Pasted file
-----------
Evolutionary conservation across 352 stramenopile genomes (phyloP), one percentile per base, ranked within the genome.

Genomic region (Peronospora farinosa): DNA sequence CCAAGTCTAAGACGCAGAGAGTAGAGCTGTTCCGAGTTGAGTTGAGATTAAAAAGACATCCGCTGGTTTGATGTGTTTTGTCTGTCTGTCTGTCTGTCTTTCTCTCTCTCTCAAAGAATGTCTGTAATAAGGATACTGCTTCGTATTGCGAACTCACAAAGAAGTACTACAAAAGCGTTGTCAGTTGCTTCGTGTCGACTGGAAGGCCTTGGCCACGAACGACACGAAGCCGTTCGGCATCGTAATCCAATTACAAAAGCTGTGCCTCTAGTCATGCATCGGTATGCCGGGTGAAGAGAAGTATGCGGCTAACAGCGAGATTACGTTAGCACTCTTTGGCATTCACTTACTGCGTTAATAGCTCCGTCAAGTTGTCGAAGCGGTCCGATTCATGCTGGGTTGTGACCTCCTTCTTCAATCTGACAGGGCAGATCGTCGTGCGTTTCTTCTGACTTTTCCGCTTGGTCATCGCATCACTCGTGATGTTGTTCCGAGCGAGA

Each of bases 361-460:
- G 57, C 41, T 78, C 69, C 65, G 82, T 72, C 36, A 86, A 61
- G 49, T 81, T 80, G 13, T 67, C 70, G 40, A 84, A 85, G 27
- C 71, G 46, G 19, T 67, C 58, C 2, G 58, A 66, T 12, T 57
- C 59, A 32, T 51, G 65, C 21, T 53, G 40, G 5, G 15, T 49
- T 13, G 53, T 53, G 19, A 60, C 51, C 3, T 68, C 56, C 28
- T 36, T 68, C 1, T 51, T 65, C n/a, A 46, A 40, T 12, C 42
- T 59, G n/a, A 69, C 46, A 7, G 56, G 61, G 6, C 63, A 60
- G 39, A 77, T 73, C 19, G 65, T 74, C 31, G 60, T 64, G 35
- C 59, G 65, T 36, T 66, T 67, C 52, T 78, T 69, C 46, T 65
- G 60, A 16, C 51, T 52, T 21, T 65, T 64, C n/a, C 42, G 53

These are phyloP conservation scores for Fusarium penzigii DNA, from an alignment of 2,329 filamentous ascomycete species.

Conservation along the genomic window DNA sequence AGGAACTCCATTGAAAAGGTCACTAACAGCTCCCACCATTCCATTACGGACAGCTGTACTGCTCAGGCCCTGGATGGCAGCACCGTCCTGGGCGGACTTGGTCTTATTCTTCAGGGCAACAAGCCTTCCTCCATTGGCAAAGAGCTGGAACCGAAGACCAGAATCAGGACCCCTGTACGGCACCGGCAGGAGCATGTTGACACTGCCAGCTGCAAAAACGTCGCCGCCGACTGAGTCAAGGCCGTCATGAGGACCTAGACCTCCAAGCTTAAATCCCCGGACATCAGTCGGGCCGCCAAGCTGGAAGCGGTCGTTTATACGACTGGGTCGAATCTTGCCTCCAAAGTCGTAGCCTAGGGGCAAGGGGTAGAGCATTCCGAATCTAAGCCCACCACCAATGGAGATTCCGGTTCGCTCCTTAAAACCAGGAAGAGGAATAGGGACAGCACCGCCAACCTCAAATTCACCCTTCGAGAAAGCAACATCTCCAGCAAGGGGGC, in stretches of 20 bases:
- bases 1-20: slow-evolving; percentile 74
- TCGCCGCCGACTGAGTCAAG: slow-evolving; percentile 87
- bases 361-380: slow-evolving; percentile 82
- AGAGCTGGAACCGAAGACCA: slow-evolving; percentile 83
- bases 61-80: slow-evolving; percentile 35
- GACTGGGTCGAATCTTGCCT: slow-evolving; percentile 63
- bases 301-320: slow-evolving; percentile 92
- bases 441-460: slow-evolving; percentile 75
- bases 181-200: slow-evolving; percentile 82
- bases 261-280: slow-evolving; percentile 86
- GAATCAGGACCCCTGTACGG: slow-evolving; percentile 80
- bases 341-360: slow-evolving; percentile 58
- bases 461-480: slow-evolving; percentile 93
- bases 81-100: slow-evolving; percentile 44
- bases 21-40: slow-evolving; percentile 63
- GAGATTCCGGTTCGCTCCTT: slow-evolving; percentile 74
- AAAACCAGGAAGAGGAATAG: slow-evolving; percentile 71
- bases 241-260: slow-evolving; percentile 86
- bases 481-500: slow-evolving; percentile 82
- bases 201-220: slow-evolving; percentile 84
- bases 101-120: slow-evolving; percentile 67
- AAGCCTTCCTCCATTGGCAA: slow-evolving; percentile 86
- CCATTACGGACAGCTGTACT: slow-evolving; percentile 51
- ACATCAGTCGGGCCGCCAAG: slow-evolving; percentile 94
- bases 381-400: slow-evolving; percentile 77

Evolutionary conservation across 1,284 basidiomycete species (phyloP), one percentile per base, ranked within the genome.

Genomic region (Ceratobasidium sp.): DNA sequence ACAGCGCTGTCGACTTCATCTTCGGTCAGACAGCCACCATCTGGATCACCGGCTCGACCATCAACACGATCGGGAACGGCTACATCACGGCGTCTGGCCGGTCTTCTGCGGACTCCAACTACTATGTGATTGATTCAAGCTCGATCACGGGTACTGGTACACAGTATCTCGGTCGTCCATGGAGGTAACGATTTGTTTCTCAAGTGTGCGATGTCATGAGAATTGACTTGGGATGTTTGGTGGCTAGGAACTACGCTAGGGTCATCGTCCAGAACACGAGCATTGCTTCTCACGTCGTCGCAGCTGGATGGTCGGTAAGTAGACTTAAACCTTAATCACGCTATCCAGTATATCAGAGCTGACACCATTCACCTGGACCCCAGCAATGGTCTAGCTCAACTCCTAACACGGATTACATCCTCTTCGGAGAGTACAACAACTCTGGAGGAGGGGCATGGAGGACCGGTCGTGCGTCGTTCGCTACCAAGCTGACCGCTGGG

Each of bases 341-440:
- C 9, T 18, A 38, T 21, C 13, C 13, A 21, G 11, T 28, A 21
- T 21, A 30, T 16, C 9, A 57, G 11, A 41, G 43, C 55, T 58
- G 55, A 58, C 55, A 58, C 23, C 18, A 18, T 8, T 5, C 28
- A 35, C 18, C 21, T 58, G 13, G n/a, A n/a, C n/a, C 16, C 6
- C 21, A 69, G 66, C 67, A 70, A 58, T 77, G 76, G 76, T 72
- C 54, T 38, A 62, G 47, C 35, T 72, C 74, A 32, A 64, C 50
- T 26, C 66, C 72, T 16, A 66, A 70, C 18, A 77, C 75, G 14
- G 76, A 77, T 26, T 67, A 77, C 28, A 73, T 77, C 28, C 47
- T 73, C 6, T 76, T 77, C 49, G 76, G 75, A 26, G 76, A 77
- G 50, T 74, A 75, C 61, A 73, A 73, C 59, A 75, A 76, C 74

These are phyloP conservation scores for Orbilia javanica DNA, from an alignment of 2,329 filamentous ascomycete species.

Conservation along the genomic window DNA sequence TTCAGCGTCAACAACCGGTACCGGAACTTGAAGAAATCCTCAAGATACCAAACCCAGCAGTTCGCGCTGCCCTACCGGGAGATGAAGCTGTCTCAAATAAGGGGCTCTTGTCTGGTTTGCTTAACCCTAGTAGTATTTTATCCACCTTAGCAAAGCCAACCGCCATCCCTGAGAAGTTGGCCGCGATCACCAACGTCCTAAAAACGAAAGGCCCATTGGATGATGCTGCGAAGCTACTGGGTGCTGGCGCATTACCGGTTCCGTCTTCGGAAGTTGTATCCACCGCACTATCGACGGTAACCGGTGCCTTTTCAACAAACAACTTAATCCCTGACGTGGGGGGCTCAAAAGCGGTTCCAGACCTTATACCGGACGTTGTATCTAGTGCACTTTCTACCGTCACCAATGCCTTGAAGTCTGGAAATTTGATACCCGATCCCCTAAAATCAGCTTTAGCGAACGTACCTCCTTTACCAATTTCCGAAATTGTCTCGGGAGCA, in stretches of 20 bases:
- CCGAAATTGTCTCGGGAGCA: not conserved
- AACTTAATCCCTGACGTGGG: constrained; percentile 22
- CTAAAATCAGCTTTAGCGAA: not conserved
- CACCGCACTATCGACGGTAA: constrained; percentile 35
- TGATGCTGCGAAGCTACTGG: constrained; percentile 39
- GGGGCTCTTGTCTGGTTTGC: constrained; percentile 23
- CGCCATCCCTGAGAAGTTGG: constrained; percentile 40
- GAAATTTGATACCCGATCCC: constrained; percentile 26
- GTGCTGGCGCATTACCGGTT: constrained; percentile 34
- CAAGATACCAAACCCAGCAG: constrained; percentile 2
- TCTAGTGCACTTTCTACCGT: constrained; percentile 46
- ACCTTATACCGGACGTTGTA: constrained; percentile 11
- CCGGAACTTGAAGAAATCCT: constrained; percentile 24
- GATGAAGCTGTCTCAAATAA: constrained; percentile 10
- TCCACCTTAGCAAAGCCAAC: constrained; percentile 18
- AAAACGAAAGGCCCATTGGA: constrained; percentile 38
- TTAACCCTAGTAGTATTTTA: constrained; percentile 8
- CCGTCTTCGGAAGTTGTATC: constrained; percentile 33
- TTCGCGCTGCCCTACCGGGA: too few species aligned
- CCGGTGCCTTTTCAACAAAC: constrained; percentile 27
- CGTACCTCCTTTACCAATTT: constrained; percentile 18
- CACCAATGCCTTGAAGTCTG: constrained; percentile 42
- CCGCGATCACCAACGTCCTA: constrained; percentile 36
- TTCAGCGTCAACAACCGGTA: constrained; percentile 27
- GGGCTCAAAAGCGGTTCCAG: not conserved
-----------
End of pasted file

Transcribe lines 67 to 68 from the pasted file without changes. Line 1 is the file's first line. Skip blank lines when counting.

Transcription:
- ACCTTATACCGGACGTTGTA: constrained; percentile 11
- CCGGAACTTGAAGAAATCCT: constrained; percentile 24